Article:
Mobile Phones and Hospitals

If you walk into most hospitals in Northern Ireland you will see large signs prohibiting the use of mobile phones. If you attempt to use one near a patient you are very likely to get in trouble with the nursing staff. Elenwë had to secretly use her phone when in for the birth of both our children.However, if you spend time in hospitals you will notice that, although the junior doctors have “bleeps”, the more senior one such as Registrars and Consultants have none. They can often be seen being rung, issuing advice and generally talking on their mobile phones.

In view of the dread warnings regarding the dangers of mobile phones one might suspect that these senior doctors are putting their patients in danger. However, if one looks up this issue on the British Medical Journal website one sees a rather different position. In 2003 they suggested allowing them at least in non clinical areas.

In 2006 there position was even more liberal.

Even the Medicines and Healthcare products Regulatory Agency are relatively relaxed on the subject.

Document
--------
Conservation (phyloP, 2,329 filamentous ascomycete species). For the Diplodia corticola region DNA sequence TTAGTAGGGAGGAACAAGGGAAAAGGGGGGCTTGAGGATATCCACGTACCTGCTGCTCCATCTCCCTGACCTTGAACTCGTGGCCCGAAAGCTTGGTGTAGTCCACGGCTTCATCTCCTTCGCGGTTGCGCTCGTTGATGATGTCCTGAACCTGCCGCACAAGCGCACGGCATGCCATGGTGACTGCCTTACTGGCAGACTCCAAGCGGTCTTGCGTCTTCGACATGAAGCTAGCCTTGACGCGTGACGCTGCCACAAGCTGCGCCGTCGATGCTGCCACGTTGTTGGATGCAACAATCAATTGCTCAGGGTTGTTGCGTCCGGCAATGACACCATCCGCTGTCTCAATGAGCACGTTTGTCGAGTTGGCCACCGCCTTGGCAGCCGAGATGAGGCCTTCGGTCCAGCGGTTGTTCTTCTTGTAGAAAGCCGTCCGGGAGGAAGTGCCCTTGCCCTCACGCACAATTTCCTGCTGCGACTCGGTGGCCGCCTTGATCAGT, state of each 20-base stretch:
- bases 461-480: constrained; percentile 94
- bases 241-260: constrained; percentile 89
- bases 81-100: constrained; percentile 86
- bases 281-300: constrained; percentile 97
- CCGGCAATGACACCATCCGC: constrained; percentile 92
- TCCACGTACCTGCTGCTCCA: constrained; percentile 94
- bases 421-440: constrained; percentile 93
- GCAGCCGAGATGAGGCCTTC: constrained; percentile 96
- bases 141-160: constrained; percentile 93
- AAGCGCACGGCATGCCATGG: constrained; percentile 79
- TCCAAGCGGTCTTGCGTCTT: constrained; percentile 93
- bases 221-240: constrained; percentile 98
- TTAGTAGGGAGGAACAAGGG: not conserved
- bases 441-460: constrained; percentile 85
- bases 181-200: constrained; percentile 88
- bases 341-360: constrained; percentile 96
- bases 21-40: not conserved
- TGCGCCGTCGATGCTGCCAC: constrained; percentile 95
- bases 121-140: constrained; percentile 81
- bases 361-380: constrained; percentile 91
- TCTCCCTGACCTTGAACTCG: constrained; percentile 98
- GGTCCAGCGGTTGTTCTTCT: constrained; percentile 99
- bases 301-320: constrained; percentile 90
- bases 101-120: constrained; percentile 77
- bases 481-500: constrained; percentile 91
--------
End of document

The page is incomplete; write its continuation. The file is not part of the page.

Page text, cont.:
Some doctors seem to think the whole ban is unnecessary which rather ties in with my observations above.

So where is this going you may ask?

Well patients may be banned from having mobile phones but many have phones (and televisions) by their bedside. This service is provided by a particularly enlightened and altruistic organisation called Patientline. Unfortunately Patientline seem to feel that it is fine to charge more to ring your loved one in say the Royal than a loved one in Europe. Despite this they still seem to be loosing money; something I have to say I find difficult to be distressed about. In addition Patientline provide televisions at a not inconsiderable cost to the patient. This has coincided with the removal of the television found in each ward / bay. Also should you wish to bring in your own television that is not allowed as hospital engineers have to check it. Funnily there seems less concern about other things such as DVD players or computers, which of course Patientline do not supply.

This all sounds like a bit of a rip off. If mobile phones are a nuisance they should obviously be stopped. This should not, however, be done when they are not a nuisance and there is little reason to stop patients leaving theirs on. Presumably patients would have the wit to stop talking when a doctor or nurse is working with them, but of course the same applies to a Patientline phone. The dangerousness of every ones’ home televisions is also rather difficult to believe in.

This author has not written a biography and will not be writing one.